During 2014, following in the footsteps of Shell and ExxonMobil, oil and gas industry association IPIECA published a “fact sheet” called “Exploring the concept of ‘unburnable carbon” in June and energy consultancy IHS Herold released a special report in July (dated September) titled “Deflating the ‘Carbon Bubble:’ Reality of oil and gas company valuation”.

We believe that these reports are complacent about the future for oil and gas, and understate the risks to industry business models.

Key Findings

Ignoring Price Risk:

IHS and IPIECA reports conclude that action on carbon emissions, although necessary, is unlikely to lead to much change in demand over the next 10-15 years. They assume that proven reserves are at little risk from policy changes. But the greatest threat to the industry comes from oil price changes impacting the cash flows coming from proven reserves. As we have seen in late 2014 (and 1986 and 2008), even small shifts in the supply/demand balance can cause large and quick moves in oil prices, moves that oil majors have no hope of reacting to given their current business models.

Figure 1: Brent oil price compared to the S&P Oil & Gas Exploration and Production Select Industry Index (rebased)


Source: Bloomberg

Figure 2: Change in global demand for oil compared to oil price

weak demand leads to weak oil prices 

Source: BP Statistical Review of World Energy 2013

 Ignoring Reinvestment Risk

The industry’s proven reserve base might appear low risk – as the reports argue. But every dollar released from proven reserves that is reinvested into new resources merely shifts value forward, often by 10-20 years, transferring it to future projects which are at greater risk from market, policy and technology changes.

The World still needs Fossil Fuels

IHS and IPIECA argue that decline rates mean the world will continue to need new oil and gas projects. True, but if meaningful climate action is taken, it will need far less. The IEA 450ppm scenario sees 2035 oil demand 25% below the business as usual case. This means fewer new projects – and hence less capital investment.

Figure 3: IEA oil demand projections – 2035 demand of 101 MBPD (New Policies Scenario) vs. 78 MBPD (450 Scenario)

IEA oil demand projections

Note: Calculations of 2012-2035 Delta (i.e. absolute change) and CAGR assume original WEO 2013 value for 2012 world oil demand of 87.4 MBPD (rather than the IEA’s more recent 2012 estimate of 90.1 MBPD)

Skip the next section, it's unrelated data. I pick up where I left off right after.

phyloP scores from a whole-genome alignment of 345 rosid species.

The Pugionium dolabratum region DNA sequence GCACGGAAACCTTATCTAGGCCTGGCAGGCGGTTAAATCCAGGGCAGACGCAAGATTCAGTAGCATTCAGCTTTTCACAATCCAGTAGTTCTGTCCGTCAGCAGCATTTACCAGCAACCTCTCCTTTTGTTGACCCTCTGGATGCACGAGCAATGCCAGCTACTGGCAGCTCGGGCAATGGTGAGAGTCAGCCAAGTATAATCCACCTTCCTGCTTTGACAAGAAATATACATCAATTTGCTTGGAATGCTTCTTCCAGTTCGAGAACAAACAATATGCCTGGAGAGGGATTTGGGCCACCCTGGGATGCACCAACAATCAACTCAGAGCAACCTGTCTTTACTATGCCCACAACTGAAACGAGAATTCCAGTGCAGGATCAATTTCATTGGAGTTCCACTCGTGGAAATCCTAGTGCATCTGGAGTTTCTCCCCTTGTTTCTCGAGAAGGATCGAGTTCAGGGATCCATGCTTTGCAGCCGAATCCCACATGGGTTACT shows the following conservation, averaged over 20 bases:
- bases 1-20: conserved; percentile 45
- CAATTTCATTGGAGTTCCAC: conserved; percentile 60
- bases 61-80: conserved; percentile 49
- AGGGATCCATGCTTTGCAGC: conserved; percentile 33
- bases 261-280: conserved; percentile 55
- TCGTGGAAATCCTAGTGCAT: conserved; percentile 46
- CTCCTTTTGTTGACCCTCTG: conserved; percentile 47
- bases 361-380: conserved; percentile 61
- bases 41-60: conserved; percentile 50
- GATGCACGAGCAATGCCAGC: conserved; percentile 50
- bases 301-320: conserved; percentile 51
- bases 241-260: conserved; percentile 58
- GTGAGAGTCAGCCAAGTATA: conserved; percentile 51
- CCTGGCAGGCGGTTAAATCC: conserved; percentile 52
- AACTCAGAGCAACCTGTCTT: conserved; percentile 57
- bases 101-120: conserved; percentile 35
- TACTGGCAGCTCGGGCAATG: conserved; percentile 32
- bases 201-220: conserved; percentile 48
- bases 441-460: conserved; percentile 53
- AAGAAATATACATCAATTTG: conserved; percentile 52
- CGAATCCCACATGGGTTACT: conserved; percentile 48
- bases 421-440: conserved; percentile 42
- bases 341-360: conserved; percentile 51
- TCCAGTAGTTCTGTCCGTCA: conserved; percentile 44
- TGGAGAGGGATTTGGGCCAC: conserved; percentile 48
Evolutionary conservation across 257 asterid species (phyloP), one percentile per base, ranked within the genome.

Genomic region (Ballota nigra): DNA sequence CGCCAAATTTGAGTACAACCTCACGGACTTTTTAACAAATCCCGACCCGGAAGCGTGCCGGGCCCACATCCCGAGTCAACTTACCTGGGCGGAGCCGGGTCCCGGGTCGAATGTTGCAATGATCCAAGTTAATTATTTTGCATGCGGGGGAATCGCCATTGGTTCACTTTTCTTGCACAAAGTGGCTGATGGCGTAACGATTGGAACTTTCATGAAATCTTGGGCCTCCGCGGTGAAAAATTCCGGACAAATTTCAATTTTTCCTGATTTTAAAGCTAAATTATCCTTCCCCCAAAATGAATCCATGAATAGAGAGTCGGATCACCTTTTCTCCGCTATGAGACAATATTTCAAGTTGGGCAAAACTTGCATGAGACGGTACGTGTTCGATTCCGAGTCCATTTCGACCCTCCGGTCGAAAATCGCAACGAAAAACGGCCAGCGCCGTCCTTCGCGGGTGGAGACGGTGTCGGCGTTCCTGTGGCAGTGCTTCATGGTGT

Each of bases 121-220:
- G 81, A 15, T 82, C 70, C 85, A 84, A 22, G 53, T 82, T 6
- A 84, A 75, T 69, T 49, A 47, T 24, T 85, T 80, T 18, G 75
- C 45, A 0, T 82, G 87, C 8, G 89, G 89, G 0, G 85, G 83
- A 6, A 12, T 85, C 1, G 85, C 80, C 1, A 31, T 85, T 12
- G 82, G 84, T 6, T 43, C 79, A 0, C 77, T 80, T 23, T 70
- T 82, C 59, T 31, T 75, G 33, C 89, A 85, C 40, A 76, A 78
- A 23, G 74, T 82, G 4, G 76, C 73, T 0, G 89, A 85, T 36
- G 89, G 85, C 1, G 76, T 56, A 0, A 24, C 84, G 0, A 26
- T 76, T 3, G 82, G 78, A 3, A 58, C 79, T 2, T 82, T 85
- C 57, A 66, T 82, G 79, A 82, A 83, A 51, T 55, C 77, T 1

Source: IEA, Carbon Tracker’s analysis 2014

Blaming Coal

Oil is the largest source of primary energy. Carbon Tracker agree that action is needed on coal but believe oil is an easier target for efficiency. Personal transport is inherently inefficient; just because action on coal is crucial does not mean that oil gets a free pass.

Key Takeaways:

  • Carbon Tracker’s “Carbon Supply Cost Curve” analysis has focused on the break even prices of high cost capital expenditures and why these can potentially become wasted capital in a demand constrained world.
  • IHS and IPIECA have taken this into what we see as a narrow focus of the implications for proven reserves and short term company valuations.
  • In response, we have shown that whilst the majority of a company’s NPV may be due to near-term (the next 10-15 years) cash flows from proven reserves, if these cash flows are recycled and invested in new future production then the value is simply rolled over with greater risk.

Figure 4: Shell NPV profile by period (HSBC estimate)graph shell npv profile years

Source: HSBC 2012 estimate, proven and probable projects

Further, even using the IHS approach of no reinvestment and looking at current proven reserves only, deterioration in the oil price driven by expectations of future demand weakness could cause cash flows to weaken and valuations to fall.

Key Action Points:

  • We expect the transition towards a 2°C scenario to be driven by efficiencies, falling renewable energy costs and climate regulation, with or without a “global deal”. The impacts for fossil fuel company business models should be seriously considered.
  • The key point is that, rather than diluting performance by investing cash flows from historic high-return projects into newer low-return projects, companies might improve returns and lower risk for shareholders by boosting dividends and buying back shares.
  • Investors must question industry assumptions and challenge capital expenditure at the wrong end of the cost curve. It is not too late for the transition to a lower-carbon economy to be an orderly one, with fossil fuel companies steadily shrinking overall but delivering the best results for their shareholders by focusing on value rather than volume.